I'm likely to get into trouble saying this, but hey what's new? Here it goes on:
I've never met a vegetarian who wasn't a little … absent. They are always a bit unstable.
It radiates from them like an aura that a primitive part of my brain can recognize. Then my brain sends my body the signal "run very far away from this person".
Science apparently noticed this too. Numerous studies have looked at the phenomenon and generally found that vegetarians are more likely to suffer from mental illnesses than meat eaters. Depression and anxiety are the most common problems. Many even practice self-harm … and not just by avoiding the outback steakhouse.
Now researchers from the University of Alabama have taken a closer look at a huge meta-analysis.
The researchers reviewed 1
- Vegetarians take medications for mental illness twice as often.
- Vegetarians think about suicide almost three times as often.
- Vegetarians showed significantly higher depression rates, anxiety and / or self-harm behavior.
- In general, vegetarians showed poorer mental health, while meat eaters showed better mental health.
Although not every study has found these relationships, most have. The trend "vegetarians are a little shaky" was so profound that the researchers said vegetarianism could be a "behavior marker" that indicates poor mental health.
They concluded: "Our study does not support avoiding meat consumption for general psychological benefits."
They also said: "Do not date vegans, brother. The bitch is crazy!"
( Okay, I made up the last part.)
Which came first? The tofu chicken or the egg substitute?
This, like the abundance of similar studies that have been carried out previously, leads us to ask two important questions:
- Does a vegetarian diet cause mental illness?
- Do people who already suffer from mental illnesses only attract extreme diets such as vegetarianism?
Well, we already know that basic nutritional deficiencies cause or at least worsen things like depression, anxiety, and mood swings.  For example, omega-3 fatty acids help control inflammation that has been categorically associated with mood disorders. (Fish oil has been shown to help depression and mood swell at least.)
A study from Australia showed that women who avoid red meat were diagnosed with depression or anxiety disorders twice as often. Because Australian red meat is mostly grass-fed, the researchers associated the high levels of depression with insufficient omega-3 fatty acids, but it could as well be iron deficiency.
Vitamin B-12 deficiency has also been linked to depression. Of course, vitamin B-12 only occurs naturally in animal foods such as meat, fish and dairy products.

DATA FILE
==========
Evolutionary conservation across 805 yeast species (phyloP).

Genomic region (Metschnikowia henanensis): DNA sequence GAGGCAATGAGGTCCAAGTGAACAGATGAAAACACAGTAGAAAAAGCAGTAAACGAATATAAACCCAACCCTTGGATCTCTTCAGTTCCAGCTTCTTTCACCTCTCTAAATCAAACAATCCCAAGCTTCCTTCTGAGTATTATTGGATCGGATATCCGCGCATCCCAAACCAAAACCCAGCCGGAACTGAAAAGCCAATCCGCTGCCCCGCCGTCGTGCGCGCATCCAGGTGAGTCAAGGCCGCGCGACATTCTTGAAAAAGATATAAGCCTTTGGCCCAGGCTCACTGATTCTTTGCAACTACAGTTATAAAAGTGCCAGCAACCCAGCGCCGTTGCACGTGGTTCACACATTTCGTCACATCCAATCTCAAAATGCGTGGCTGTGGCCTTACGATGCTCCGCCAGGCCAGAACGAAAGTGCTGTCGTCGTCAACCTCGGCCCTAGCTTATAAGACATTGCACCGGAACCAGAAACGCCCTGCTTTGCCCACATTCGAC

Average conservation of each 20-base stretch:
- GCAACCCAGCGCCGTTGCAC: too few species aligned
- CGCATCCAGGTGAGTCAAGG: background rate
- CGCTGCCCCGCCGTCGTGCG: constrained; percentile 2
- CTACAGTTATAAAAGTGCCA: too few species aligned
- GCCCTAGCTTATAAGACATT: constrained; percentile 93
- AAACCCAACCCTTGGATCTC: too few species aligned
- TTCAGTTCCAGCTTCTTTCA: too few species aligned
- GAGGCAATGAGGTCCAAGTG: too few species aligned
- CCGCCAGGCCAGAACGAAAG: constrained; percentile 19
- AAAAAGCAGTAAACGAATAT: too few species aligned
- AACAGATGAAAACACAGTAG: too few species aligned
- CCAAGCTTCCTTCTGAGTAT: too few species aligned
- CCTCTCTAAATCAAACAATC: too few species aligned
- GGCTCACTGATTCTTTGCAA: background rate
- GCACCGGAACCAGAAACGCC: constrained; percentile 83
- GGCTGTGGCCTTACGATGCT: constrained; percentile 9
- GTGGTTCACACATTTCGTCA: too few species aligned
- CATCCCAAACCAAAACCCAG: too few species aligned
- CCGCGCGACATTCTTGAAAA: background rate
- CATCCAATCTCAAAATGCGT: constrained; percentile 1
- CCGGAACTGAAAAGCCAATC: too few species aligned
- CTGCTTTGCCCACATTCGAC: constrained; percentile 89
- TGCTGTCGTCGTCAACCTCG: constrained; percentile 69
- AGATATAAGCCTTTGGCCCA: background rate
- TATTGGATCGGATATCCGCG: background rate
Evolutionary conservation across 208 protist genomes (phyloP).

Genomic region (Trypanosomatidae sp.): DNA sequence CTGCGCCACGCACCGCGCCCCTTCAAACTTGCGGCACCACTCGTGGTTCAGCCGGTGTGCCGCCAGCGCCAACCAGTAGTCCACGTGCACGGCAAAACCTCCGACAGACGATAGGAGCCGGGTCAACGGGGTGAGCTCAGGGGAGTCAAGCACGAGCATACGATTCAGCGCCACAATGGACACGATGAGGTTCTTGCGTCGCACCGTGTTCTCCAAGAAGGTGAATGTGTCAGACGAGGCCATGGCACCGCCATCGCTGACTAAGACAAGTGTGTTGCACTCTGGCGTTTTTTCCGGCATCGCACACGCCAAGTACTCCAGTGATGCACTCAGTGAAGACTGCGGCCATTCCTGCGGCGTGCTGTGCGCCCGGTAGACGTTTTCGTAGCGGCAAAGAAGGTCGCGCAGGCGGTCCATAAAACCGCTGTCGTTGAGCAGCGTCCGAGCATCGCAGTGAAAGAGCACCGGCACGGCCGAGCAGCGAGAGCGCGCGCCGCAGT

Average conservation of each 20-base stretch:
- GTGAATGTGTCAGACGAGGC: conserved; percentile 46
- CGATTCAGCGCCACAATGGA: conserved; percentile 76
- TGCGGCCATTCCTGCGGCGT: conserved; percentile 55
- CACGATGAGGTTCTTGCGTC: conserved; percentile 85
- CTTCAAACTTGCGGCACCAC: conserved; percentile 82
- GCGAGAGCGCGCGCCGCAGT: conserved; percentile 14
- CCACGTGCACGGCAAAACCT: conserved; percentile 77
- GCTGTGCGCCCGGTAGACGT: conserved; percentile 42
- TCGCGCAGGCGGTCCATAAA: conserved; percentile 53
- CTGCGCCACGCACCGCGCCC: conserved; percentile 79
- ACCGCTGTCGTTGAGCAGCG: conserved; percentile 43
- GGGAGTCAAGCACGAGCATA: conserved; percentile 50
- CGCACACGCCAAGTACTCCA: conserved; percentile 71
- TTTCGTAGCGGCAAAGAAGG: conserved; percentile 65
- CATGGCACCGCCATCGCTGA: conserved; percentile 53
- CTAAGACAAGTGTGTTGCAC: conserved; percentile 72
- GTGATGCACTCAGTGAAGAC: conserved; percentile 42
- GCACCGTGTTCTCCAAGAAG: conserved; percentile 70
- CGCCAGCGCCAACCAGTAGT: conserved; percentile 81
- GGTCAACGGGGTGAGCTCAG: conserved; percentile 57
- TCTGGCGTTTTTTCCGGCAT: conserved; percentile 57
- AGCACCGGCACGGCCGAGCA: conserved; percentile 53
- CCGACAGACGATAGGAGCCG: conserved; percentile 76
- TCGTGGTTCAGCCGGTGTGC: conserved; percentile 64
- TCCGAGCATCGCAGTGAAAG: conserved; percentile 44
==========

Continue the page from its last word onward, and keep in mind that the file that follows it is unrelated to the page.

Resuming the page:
The list goes on. But what about the other side of the coin? Are people with pre-existing mental health problems only attracted to vegetarianism?
Some psychologists say it's a control problem: people with mental health problems often feel out of control, and one thing they can control is what they eat. It strengthens them and often makes them feel good … somehow … at least temporarily.
We all came across the morally superior vegan who wrapped his entire identity around what they don't eat. For them, their diet is more of a comforting quasi-religion; something that makes sense to them ("I'm saving the planet!"); or it gives them an enemy to fight against – bad people who eat animals.
If the control theory is true, eating disorders can occur in extreme cases. Some mental health experts note that veganism is also used as a cover for orthorexia or eating disorders. A 2013 study found that half of women with anorexia – classified as a mental illness – reported eating a vegetarian diet.
Use of this information
While the debate on meat eating and physical health is likely to go on forever The mental health argument seems to have been clarified: people have to eat meat to be mentally comfortable.
At least vegans should supplement hell from their diet to avoid deficiencies that damage their mood. That should take care of the nutritional side.
If mental health problems already exist, a vegetarian diet is not the best choice because it can make the problem worse or worse.
Cardiologist Aseem Malhotra comments: "If you are vegan or vegetarian for ethical reasons, please invest extra personally in strategies to protect your mental health."
He added: "Don't meet up with vegans, brother. Be crazy about the bitches!"
Yes, sometimes I am joking. Fight me.
These fats treat depression
The mineral that treats depression and anxiety
- Dobersek et al. "Meat and mental health: a systematic review of abstention and depression from meat, anxiety, and related phenomena." Critical evaluations in food science and nutrition. 2020 April 20: 1-14.